The ACLU Foundation of Southern California, the ACLU Foundation of Arizona, and the law firm Kirkland & Ellis filed a federal lawsuit in Arizona on behalf of three migrant rights activists surveilled, detained, searched, and interrogated at the border by the federal government.

Ana Adlerstein — a journalist by training and long-time humanitarian activist — accompanied an asylum seeker to a port of entry in Southwest Arizona, U.S. border officials arrested her. They threw her in a jail cell and accused her of illegally smuggling aliens, even though there is nothing wrong with observing someone try to lawfully claim asylum. In the case of the two other activist plaintiffs, Jeff Valenzuela and Alex Mensing, the government repeatedly detained and interrogated them when they attempted to cross the border.

The experience of these three activists shows that the Trump Administration isn’t satisfied attacking vulnerable families trying to migrate to the United States. The government’s cruelty extended not only to them, but to those who dared provide migrants with basic humanitarian assistance.

These arrests and interrogations at the border are illegal. They violate the Fourth Amendment, which is supposed to protect people from arbitrary and unreasonable arrests by the government.

Courts have said the government can briefly detain people, search them, or search their bags at the border (think TSA security gates or brief questions by CBP officers when you land from an international flight) so long as the purpose of these intrusions is to verify travelers’ identities, regulate the entry of goods, and look for contraband that may be smuggled in. But the government does not have the right to detain and interrogate people at the border, without suspicion, just to conduct criminal investigations (or worse, to retaliate against them for their humanitarian activities). That’s true both at the border and inside the country: no cop can walk up to you on the street, without suspecting you of doing anything wrong, and arrest you, take you to an interrogation cell, and question you.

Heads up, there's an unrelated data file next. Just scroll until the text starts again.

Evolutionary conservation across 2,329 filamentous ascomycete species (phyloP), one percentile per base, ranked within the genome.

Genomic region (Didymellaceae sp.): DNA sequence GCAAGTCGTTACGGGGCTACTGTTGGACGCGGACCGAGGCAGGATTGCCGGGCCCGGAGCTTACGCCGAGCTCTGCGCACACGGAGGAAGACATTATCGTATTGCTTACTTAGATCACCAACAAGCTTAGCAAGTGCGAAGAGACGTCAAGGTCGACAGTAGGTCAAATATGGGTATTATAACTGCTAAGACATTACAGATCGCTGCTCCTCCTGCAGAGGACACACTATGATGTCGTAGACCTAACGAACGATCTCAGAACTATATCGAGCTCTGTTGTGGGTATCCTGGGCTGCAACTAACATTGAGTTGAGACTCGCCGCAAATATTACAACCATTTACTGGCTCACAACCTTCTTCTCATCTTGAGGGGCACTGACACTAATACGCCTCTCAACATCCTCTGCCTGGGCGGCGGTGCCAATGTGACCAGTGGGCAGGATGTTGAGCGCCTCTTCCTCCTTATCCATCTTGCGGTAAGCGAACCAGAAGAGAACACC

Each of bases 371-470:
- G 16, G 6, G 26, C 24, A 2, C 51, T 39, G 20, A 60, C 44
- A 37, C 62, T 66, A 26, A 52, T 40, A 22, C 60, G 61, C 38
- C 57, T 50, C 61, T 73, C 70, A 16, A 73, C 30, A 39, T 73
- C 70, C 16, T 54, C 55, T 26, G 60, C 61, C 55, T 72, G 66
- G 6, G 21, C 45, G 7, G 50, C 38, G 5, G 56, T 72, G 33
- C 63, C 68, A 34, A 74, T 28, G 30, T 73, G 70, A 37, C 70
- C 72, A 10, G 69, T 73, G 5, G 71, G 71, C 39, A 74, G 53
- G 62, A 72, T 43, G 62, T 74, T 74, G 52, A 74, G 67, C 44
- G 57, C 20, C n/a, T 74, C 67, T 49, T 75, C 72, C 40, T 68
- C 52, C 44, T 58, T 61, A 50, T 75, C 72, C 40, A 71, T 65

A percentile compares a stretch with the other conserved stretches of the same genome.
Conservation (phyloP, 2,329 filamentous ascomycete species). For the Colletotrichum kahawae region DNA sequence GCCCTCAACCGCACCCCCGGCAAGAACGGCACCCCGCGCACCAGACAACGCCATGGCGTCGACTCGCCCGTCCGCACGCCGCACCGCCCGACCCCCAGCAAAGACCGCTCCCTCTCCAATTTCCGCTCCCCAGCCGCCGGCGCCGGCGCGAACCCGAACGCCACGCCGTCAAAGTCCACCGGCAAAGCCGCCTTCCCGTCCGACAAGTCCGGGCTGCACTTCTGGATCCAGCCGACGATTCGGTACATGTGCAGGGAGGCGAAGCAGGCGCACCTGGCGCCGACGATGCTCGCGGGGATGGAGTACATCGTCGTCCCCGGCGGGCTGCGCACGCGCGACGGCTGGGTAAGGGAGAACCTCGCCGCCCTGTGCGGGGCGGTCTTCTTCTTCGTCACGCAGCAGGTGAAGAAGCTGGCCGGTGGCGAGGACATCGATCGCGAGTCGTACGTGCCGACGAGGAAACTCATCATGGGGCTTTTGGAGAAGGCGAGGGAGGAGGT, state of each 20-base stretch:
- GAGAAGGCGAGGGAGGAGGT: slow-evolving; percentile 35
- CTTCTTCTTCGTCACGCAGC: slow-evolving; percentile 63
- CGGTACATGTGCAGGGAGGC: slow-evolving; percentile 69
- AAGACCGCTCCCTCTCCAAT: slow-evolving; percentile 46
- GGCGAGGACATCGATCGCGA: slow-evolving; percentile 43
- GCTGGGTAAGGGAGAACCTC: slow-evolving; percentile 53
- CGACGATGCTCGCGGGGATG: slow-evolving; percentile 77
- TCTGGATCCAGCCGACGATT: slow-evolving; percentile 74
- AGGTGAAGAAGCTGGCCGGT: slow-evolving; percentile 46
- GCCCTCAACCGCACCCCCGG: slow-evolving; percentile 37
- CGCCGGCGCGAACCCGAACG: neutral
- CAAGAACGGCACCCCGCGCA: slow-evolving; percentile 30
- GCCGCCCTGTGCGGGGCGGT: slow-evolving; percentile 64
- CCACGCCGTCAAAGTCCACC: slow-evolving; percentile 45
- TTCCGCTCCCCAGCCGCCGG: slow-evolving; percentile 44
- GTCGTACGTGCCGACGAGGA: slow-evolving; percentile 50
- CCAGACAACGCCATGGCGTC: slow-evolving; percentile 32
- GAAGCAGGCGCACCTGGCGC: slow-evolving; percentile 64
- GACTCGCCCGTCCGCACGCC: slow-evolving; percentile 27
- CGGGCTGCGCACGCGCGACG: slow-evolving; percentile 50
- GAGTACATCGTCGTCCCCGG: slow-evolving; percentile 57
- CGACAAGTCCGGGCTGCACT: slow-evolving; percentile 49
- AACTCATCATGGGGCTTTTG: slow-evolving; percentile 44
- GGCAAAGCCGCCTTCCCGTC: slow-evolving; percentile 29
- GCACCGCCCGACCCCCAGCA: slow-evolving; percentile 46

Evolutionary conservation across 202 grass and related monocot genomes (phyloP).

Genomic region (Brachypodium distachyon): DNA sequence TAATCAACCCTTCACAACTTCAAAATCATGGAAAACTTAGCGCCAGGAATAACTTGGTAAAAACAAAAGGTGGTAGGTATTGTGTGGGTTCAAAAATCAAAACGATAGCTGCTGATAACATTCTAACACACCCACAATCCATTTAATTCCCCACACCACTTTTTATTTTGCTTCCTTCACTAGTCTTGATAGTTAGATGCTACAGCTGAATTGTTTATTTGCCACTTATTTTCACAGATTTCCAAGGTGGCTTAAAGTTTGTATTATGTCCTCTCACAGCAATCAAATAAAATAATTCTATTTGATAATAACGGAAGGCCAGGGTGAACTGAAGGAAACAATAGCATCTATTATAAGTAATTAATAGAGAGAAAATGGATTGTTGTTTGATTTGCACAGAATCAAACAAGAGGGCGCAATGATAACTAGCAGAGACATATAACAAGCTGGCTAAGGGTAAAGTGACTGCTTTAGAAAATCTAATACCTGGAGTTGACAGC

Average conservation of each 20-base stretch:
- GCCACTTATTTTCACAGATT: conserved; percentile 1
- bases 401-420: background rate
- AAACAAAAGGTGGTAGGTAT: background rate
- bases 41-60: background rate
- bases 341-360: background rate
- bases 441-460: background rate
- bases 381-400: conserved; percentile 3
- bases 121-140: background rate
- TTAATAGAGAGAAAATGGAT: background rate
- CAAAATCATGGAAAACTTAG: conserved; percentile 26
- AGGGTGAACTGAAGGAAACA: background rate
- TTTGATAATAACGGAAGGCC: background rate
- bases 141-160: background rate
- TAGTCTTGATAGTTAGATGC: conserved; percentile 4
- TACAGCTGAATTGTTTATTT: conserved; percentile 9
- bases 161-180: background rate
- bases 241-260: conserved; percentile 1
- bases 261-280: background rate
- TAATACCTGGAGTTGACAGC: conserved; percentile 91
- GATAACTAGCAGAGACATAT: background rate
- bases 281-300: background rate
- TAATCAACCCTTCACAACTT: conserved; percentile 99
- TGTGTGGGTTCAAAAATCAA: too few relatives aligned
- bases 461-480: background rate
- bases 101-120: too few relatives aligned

By this litigation, the three activists hope to restore the rule of law at the border, which border officials have increasingly flouted under this Administration.

Case developments

October 1, 2020
The Court's Order granting in part and denying in part the government's Motion to Dismiss. Read the Order.

March 11, 2020
The ACLU filed our Opposition to the Government's Motion to Dismiss. Read the Opposition.

February 10, 2020
The government filed a Motion to Dismiss the ACLU's complaint against CBP, ICE, and the FBI. Read the Motion.

October 16, 2019
ACLU SoCal and its partners filed the original complaint on October 16, 2019 in the United States District Court for the District of Arizona. Read the complaint.


Marty Lieberman, Molly Brizgys, ACLU of Arizona; Ahilan Arulanantham, Mohammad Tajsar, ACLU SoCal; R. Alexander Pilmer, Kirkland & Ellis LLP.

Date filed

October 16, 2019


United States District Court, District of Arizona


Cindy K. Jorgenson



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